By Clonlara School
Editor’s Note: This article was adapted from Clonlara School’s Off-Campus Program Education Guide, which our homeschooling families receive upon enrollment.
Clonlara School was founded on the belief that “living is learning” and that most everything a child does involves learning of one sort or another. Students do not need to be reading a textbook, taking exams, and writing papers to be learning.
If you are new to our Off-Campus Program or are considering it, try tracking the activities your students engage in through the course of the day. Do they play basketball? Listen to podcasts? Research things on the computer? Cook dinner? Take photographs? At the end of a month, you might be surprised by how much they have truly accomplished.
Families who do this quickly discover how much learning is actually going on, even if it is not in the context of a formal “class.” Their students go to museums, start projects in the backyard, swim, plant gardens, read Internet news, and volunteer—all in a seamless series of learning activities.
Some homeschooling parents feel anxious at the thought that they will have to teach their child a foreign language or a specialized math or science course, but it is not necessary for anyone in the family to be an expert in any area. Clonlara parents become facilitators of an educational plan but do not have to give direct instruction like teachers in schools. They learn alongside their children and help find resources to support their learning, such as online courses, tutors, hands-on learning opportunities, interesting books and websites, scientific tools, educational TV programs, and more.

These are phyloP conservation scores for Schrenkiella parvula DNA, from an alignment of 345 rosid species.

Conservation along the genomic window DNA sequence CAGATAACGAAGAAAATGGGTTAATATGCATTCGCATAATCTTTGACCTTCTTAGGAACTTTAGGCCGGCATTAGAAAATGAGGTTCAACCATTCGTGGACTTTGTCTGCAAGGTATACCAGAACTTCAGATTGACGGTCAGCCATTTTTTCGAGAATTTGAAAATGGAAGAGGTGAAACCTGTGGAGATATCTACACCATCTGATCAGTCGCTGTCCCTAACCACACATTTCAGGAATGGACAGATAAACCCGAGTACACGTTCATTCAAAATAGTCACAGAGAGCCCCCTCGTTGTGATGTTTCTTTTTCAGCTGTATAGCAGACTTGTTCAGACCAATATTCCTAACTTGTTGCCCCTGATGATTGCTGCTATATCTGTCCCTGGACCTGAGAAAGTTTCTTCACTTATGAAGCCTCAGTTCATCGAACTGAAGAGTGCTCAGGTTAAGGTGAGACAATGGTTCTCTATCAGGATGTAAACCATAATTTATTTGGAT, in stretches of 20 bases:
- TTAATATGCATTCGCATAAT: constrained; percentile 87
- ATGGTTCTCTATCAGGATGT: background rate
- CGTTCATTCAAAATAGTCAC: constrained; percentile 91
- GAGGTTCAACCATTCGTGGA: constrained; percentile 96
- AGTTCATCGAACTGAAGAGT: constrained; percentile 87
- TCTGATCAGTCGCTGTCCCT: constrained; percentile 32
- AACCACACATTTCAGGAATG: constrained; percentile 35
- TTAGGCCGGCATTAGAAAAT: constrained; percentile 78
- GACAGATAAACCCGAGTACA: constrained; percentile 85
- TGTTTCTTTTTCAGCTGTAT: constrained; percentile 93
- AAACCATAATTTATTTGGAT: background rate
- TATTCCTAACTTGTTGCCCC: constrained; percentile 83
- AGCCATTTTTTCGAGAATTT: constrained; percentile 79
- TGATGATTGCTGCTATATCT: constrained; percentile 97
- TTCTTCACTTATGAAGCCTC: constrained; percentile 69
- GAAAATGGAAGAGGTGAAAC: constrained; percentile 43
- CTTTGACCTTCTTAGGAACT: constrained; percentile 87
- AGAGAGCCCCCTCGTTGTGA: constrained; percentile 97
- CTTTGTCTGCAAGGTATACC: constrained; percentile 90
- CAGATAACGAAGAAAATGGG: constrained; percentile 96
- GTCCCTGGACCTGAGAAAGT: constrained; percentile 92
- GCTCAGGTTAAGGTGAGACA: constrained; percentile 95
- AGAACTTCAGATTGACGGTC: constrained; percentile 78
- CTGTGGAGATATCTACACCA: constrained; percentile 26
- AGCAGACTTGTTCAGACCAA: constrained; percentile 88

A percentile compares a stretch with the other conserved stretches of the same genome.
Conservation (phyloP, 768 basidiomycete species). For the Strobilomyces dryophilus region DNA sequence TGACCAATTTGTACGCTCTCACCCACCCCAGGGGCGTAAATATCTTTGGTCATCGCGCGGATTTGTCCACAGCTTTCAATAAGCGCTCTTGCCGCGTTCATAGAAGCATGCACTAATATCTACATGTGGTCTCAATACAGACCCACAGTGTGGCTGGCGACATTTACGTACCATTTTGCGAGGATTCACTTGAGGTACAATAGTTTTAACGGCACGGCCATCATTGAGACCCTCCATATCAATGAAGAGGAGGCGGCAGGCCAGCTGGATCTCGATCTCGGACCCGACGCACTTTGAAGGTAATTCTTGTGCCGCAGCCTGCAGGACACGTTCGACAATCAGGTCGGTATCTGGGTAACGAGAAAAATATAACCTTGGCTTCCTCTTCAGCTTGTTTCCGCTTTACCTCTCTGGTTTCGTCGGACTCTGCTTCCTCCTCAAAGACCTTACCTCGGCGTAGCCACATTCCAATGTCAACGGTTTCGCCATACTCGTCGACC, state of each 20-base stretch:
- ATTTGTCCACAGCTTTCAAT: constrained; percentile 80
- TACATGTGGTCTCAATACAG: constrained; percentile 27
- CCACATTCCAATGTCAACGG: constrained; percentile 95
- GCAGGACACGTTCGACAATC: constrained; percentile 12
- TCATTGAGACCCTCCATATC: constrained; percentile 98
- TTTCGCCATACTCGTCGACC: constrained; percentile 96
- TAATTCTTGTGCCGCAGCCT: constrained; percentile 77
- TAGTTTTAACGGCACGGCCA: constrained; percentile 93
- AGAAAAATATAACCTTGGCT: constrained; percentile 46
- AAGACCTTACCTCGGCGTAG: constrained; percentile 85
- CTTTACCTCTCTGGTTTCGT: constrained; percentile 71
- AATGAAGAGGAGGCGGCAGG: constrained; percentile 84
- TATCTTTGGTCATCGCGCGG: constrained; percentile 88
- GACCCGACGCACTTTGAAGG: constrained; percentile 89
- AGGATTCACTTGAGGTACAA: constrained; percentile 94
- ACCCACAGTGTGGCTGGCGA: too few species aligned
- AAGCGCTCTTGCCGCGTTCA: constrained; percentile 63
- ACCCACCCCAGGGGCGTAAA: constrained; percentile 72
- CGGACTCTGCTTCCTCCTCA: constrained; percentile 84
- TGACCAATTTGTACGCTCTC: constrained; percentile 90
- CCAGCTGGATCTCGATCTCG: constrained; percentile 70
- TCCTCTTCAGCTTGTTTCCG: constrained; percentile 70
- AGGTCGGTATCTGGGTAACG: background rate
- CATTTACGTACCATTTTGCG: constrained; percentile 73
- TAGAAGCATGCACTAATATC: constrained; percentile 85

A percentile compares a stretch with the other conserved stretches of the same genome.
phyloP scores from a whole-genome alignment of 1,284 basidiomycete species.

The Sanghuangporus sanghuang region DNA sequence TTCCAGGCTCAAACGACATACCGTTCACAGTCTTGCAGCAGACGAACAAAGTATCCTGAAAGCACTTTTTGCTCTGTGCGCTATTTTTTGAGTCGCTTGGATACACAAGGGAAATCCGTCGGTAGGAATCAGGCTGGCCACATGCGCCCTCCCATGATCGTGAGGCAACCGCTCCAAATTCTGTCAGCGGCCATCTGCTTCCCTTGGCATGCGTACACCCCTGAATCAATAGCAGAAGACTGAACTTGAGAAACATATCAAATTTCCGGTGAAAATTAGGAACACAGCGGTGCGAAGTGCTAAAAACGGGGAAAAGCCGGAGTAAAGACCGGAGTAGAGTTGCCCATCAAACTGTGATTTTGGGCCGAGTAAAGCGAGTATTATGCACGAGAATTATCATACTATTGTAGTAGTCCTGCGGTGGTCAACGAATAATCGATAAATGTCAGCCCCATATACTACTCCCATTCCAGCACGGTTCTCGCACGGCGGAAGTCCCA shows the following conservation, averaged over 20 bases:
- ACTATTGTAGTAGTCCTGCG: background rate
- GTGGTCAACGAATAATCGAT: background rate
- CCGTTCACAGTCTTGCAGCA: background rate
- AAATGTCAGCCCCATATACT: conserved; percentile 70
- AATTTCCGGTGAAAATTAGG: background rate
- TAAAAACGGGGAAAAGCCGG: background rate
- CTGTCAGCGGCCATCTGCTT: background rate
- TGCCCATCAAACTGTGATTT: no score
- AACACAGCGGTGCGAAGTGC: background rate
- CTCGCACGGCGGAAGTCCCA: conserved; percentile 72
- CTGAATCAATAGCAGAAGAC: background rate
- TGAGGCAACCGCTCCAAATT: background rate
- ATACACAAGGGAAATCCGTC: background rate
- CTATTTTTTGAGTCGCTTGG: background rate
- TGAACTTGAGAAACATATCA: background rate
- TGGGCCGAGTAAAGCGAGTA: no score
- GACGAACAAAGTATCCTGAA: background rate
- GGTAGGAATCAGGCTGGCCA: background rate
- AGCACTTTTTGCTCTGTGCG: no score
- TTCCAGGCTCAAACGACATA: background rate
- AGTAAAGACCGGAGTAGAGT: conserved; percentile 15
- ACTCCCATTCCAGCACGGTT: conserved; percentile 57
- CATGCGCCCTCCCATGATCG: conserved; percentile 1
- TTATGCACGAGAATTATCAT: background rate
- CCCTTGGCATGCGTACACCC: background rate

Different methods work for different subjects and for different students. For example, a family that participates in Civil War re-enactments may not feel the need for a history textbook but may turn to one for chemistry. Another family may do high school calculus in their heads but may purchase online foreign language courses for Spanish.
Time spent learning and developing skills is never lost. Lessons present themselves in many ways. Role-playing games can provide a glimpse into history or strategy; hanging out with friends might add insight into psychology or conflict resolution; and watching movies can evolve into a film studies course. Alternatively, these activities can simply be ways to relax and regenerate before tackling other challenges.
Learning is a process of asking questions and discovering answers, and at Clonlara, we know that it does not only happen at a desk or in a classroom. We work closely with our families to help turn their students’ interests and experiences into curriculum and credit.
So, let your children keep doing what they love. It could eventually become official credit or just a solid life lesson!
What questions or concerns do you have about letting your student’s interests drive their learning? What kinds of activities are they doing that could be developed into topics of study?